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“Part of the opportunity for efficiency lies with the government, part of the opportunity for efficiency lies with our industry, but the need for efficiency is indisputable,” Wilkes says.
Elevators, robotics and autonomous vehicles
Not all advancements in condo construction are focused on data. New elevator tech, for instance, is being used to expedite lofty projects such as The One, an 85-storey spire at Yonge and Bloor. The Mizrahi Developments condo is the first in the country to use Otis Canada’s SkyBuild “self-climbing” elevators, which expand to give construction crews indoor access to completed floors as they’re added.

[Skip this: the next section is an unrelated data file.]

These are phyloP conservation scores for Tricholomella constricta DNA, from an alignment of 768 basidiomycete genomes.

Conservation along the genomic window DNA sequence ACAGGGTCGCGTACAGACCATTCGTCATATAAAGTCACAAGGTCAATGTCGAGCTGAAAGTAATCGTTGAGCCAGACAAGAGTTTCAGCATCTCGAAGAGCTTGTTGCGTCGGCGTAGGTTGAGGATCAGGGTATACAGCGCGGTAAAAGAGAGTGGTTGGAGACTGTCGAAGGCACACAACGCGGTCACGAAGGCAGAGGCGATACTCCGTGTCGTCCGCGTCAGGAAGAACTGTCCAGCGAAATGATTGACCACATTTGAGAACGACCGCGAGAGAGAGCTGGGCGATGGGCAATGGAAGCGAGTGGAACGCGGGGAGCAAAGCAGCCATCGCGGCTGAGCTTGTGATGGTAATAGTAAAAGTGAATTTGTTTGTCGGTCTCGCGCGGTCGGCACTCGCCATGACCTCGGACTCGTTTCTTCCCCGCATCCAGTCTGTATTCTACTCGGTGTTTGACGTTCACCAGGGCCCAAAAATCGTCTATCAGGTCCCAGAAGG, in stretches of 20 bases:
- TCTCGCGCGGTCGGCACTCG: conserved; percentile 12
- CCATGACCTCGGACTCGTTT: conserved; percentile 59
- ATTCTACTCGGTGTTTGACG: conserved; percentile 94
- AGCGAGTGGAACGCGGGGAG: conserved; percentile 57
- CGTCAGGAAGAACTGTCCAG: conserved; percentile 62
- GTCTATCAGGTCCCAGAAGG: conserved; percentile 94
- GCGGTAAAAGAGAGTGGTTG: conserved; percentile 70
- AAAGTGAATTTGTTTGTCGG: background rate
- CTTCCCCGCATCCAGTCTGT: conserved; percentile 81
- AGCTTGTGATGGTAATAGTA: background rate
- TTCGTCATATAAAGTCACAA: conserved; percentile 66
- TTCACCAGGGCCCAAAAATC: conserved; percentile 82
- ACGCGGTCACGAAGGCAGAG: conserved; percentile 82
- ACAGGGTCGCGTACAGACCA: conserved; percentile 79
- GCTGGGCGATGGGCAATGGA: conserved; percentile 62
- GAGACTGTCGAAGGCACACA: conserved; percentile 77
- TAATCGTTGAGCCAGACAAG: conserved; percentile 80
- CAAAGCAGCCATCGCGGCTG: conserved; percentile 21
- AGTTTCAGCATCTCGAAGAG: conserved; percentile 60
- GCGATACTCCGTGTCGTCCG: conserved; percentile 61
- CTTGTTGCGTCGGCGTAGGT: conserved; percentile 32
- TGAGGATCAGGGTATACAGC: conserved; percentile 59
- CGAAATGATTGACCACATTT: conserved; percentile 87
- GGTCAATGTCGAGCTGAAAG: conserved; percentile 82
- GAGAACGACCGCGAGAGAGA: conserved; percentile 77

“Our crews will be using SkyBuild elevators to move people and equipment around the jobsite, both during active construction hours as well as off hours for cleaning and material distribution,” says Joshua Lax, Mizrahi’s vice-president of development. The company predicts the high-speed lifters will bring a “substantial productivity boost based on the time we’ll save,” he says.
Other construction innovations — autonomous vehicles such as Volvo’s TA15 electric dumper, for instance, and robotic equipment that can handle specialized tasks such as welding, drilling and brick-laying — are similarly aimed at driving costs down and helping supply keep up with demand, PwC’s Cassano says. He believes the need for these innovations is particularly acute in the wake of hurdles brought on by the pandemic, including the need for more physical distancing among workers, and hesitancy among developers to start new projects.
“We need more supply in the market to deal with immigration, and I think technology has a huge role to play,” he says.